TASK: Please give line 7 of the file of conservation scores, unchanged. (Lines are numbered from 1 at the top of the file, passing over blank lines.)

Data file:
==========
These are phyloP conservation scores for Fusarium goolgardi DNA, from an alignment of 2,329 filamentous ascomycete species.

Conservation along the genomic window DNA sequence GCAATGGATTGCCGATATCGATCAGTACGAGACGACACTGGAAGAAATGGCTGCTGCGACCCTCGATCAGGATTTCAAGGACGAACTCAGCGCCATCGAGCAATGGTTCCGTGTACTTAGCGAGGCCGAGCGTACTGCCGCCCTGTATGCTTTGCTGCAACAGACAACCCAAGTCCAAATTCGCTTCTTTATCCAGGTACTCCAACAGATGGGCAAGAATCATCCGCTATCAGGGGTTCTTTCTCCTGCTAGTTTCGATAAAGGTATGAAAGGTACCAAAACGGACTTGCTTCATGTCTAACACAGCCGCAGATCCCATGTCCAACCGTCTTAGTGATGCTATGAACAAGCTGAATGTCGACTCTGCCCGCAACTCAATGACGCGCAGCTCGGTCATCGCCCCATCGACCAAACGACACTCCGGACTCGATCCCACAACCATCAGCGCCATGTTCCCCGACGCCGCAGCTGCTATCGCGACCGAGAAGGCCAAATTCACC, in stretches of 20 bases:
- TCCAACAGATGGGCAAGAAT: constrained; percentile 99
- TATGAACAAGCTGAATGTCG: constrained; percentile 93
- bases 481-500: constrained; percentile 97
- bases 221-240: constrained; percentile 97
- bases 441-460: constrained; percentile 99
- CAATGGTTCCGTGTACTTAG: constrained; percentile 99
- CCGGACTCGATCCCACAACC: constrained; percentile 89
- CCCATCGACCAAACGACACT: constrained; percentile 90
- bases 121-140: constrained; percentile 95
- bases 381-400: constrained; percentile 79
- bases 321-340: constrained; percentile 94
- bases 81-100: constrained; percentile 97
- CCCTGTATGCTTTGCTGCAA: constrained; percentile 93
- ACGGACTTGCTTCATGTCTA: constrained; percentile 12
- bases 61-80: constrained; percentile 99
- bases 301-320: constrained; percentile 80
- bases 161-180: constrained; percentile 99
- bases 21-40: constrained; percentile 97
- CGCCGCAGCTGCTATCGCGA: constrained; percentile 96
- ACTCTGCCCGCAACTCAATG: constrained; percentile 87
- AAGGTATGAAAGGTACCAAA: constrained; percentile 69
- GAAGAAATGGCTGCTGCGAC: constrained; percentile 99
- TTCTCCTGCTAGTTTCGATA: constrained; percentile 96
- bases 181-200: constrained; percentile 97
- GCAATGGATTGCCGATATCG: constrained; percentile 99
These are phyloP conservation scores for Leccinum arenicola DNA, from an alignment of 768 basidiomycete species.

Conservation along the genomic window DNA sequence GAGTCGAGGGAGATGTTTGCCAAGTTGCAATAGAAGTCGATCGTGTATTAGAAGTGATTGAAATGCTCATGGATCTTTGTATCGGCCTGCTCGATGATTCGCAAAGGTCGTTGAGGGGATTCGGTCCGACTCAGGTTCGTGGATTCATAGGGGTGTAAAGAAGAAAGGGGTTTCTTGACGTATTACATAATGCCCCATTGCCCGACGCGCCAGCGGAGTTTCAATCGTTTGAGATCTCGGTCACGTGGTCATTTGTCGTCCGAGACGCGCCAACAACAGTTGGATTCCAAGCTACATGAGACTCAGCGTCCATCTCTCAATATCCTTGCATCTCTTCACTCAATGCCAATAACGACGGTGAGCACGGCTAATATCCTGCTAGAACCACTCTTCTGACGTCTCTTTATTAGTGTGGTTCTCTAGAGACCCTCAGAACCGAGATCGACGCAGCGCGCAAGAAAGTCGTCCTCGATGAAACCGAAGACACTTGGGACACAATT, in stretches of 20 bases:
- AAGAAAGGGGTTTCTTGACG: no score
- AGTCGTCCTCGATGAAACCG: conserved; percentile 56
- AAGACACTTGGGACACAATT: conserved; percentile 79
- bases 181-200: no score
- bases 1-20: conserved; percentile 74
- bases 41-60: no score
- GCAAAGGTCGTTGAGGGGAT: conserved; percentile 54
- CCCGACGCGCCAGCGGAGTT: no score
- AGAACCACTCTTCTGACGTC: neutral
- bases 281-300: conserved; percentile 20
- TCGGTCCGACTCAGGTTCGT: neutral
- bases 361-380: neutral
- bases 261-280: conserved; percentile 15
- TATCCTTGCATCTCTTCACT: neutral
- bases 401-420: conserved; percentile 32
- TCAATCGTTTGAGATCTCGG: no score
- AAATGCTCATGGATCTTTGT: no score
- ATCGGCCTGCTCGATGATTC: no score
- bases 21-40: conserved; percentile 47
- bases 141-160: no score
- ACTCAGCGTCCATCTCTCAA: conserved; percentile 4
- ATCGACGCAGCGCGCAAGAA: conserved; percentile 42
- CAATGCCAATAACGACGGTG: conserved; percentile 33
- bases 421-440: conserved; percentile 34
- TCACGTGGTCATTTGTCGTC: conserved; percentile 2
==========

- bases 441-460: constrained; percentile 99